It's that time of year again when we're reminded to wear broad-spectrum sunscreen, long layers, big floppy hats, and sunglasses.  Use at least SPF 30 that protects from both UVA and UVB rays.  Although many of us can't imagine going without at least a little sunny boost of natural Vitamin D, it is important to be smart about it: check your freckles and moles for changes (or go to a practice like Cornerstone that uses advanced technology to improve skin cancer screening!)   Skin cancer is, by far, the most common kind of cancer, and the most concerning kind-melanoma- is the 5th & 6th most common cancer overall for men and women respectively.  

There are five signs you should look for when checking the status of your freckles and your moles.  The Skin Cancer Foundation calls them the ABCDE's:
A - Asymmetry.  If the two opposite sides of a mole don't match up, have your doctor look at it.
B - Border.  If the mole has an indistinct or irregular border, have your doctor look at it.
C - Color.  If the mole has more than one color, have your doctor look at it.
D - Diameter.  If the mole is larger than a pencil eraser, have your doctor look at it.
E - Evolving.  If the mole changes, have your doctor look at it.
Some of us didn't do as good of a job protecting ourselves from sun damage when we were younger, and even though it's important to do so now, our past exposure still puts us at risk of developing a skin cancer like melanoma.  Catching melanoma early is very important because the survival rate is <20% when caught late but is 99% curable when it is caught early..
If you have a mole that gives you a pause, ask your doctor to look at it.  If you have a plethora of moles or would just prefer to have us to assist you in monitoring the behavior of your freckles and moles using our digital mole tracking system, let us know.  We are the only primary care practice in Hampton Roads with this technology, which allows Dr. Dowd to zoom-in and analyze moles up close, and monitor for changes from one year to the next.  (You don't have to be a Cornerstone patient to take advantage of this technology--call us to find out how, and about our limited-time, summer mole-tracking discounted rate!)  We wish you all a wonderful summer!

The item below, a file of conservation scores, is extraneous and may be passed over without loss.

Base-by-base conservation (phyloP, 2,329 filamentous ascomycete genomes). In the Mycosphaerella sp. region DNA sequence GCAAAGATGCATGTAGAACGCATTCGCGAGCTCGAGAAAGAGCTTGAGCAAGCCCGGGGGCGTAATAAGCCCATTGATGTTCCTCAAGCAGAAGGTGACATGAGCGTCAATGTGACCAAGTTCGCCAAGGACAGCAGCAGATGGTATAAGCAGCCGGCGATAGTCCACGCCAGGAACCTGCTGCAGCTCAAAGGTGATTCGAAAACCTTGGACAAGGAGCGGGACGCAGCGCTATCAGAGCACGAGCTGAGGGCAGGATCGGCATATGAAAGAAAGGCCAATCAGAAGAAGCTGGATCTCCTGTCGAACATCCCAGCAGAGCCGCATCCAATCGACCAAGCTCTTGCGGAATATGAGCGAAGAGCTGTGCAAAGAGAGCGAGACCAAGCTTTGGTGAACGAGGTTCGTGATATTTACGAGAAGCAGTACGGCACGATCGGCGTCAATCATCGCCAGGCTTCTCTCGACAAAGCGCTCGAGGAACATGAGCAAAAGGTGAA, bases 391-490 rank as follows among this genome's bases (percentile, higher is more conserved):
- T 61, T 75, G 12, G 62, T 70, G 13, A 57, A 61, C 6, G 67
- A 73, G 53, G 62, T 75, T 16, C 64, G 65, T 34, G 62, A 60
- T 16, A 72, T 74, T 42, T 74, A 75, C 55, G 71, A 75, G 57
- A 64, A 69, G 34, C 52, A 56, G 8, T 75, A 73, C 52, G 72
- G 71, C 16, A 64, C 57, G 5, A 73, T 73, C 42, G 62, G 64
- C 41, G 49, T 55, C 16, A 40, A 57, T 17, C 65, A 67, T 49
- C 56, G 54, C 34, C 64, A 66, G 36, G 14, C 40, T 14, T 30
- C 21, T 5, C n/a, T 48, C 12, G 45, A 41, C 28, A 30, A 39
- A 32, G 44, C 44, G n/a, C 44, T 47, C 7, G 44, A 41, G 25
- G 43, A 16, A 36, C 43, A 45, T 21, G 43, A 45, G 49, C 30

An OBX Get-Away!

At the end of June, Dr Dowd, his wife Cynthia, and their five children took off to the Outer Banks with the rest of his family for a week-long vacation, making sandcastles, riding waves, and taking a Jeep ride to see wild horses!  They visited the Wright Brothers' Memorial, celebrated his father's 75th birthday, and Dr Dowd even cooked!  ("Yes, I cooked.  I learned how much I like Quinoa.")  Way to go, Doc!  It was great fun, and a superb time spent with his family.

The Whole Crew!

What's in Season: Summer Squash & Tomatoes
Summer Recipe: Zucchini Boats

Cherry/grape tomatoes
Reduced fat shredded cheese of choice
Whole wheat panko bread crumbs
Olive oil
Salt & Pepper
1.  Preheat oven to 350 degrees
2.  Wash and cut squash in half length wise, scoop out seeds to ake boat
3.  Brush extra virgin olive oil on squash, sprinkle with salt and pepper
4.  Cut tomatoes in half, place in boats
5.  Sprinkle bread crumbs over top
6.  Bake for 20 minutes then sprinkle cheese on top and broil until melted
7.  Add fresh basil leaves for added flavor

Melanoma doesn't like aspirin?
A recent analysis of the Women's Health Initiative revealed that postmenopausal women who took aspirin had an 11-30% reduction in the development of melanoma compared with women who did not take it regularly.  The longer the duration of aspirin use, the greater the magnitude of risk reduction that was observed.  This is not definitive, but there are now several studies associating use of aspirin or similar medications with reductions in different types of cancer.
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Happy Summer!
Newsletter Editor: Jessica DuBois